We do not know what type of golf Mary Stuart played. As she was also accused of playing maile (pall mall), the witnesses may have confused it with this game, or it may have been putting. The decorative Victorian portrayals of her striding over the links on her way to the green, after a 200 yard drive, are an undoubted fantasy.
Tradition has it that Mary Queen of Scots once lost a golf match to her lady in waiting, Mary Seton, whose family home was Seton House, and afterwards the Queen presented Mary Seton with a necklace as a reward. It was sold at Christie's in February 1894 for £365, which would now be a substantial amount. If this is true, under today’s amateur rules, this would make Mary Seton the world’s first professional golfer. It should, however, be noted that this story first appeared when the necklace was being sold.
There is an often quoted reference to royal golf in the English court in 1513, when Queen Catherine of Aragon, first wife of Henry VIII (Divorced), wrote a letter to Cardinal Wolsey, in which she appears to refer to 'golf', and that is certainly what the word appears to be to modern eyes. Expert interpreters of her writing and the calligraphy of the day, are adamant that the word is 'Scotts'! Lettering, spelling and writing have changed greatly through the ages and care is always needed. In this case, one inexpert view had been widely circulated, even after it was discredited (as was once the case on this website.)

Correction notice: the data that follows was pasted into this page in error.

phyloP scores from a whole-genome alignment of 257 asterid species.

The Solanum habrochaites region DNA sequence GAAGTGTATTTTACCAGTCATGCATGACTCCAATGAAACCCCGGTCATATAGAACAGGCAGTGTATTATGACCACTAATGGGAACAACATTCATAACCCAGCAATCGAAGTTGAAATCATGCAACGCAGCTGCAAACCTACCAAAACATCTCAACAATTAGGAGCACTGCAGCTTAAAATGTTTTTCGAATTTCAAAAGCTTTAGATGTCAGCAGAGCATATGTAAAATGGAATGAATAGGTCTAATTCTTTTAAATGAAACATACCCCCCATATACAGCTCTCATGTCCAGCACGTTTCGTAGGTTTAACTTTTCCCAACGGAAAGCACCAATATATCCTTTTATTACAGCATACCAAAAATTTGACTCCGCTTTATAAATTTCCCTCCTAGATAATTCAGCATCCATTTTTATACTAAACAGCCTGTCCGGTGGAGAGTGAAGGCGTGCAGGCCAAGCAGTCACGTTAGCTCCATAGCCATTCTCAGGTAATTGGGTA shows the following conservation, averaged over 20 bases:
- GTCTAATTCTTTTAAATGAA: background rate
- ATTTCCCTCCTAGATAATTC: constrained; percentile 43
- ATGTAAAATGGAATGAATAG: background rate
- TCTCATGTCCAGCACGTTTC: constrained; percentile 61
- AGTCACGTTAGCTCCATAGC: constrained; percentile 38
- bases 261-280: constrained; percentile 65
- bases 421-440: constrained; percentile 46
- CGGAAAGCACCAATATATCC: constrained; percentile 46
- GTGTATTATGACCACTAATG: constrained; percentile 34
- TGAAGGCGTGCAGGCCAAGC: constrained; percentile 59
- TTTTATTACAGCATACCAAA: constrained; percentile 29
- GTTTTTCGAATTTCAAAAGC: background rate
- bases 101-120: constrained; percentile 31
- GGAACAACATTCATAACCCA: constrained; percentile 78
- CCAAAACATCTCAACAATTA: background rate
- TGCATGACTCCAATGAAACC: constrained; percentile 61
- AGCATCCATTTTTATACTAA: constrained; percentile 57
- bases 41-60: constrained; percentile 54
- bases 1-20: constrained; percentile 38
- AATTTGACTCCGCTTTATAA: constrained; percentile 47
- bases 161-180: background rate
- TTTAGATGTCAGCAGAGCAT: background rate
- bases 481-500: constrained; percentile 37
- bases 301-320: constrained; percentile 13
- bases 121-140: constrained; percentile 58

A few years ago, a new first definitive reference to women playing golf has been discovered in the Caledonian Mercury newspaper. On 24th April 1738, two married women are reported to have played an match on Bruntsfield Links in Edinburgh, with their husbands acting as caddies. The Edinburgh paper reported that the match attracted quite a crowd and gambling. The women are complimented on their 'dexterity' in holing out as well as how manfully they 'tilted' the balls. The event was won by the 'charming Sally', though other than her first name, her identity is not known.
This story was also reported in newspapers in London, Pennsylvania and Carolina, but, surprisingly, went unnoticed for almost three hundred years. This contemporary story makes 'charming Sally' the first woman 'named' golfer, though known only by her first name.
In 1795 at Musselburgh, the women who worked in fish industry at Fisherrow are reported as playing golf on their days off. The Reverend Carlyle, who was Minister at Inveresk and a golfer himself, reported that the Musselburgh women ‘do the work of men’ and played both golf and football.
These activities were formally supported. On New Year’s Day 1811, the club who would become the Royal Musselburgh Golf Club sponsored the women’s golf competition with meaningful prizes – a fishing basket and silk handkerchiefs.
Musselburgh, 14th Dec. 1810
The Club resolve to present by subscription a new Creel & Skull to the best female golfer who plays in on the annual occasion on 1st Jan. next, old style, (12th Jan. new), to be intimated to the Fish Ladies by the Officer of the Club.
Two of the best Barcelona silk handkerchiefs, to be added to the above premium of the Creel.
ALEX. G HUNTER, C
The ‘weavers’ of Dirleton nearby also played golf on Handsel Monday, which was then interpreted as the 12th January under the old pre-Gregorian calendar.
Sadly the identities of the 18th century players have not come down to us.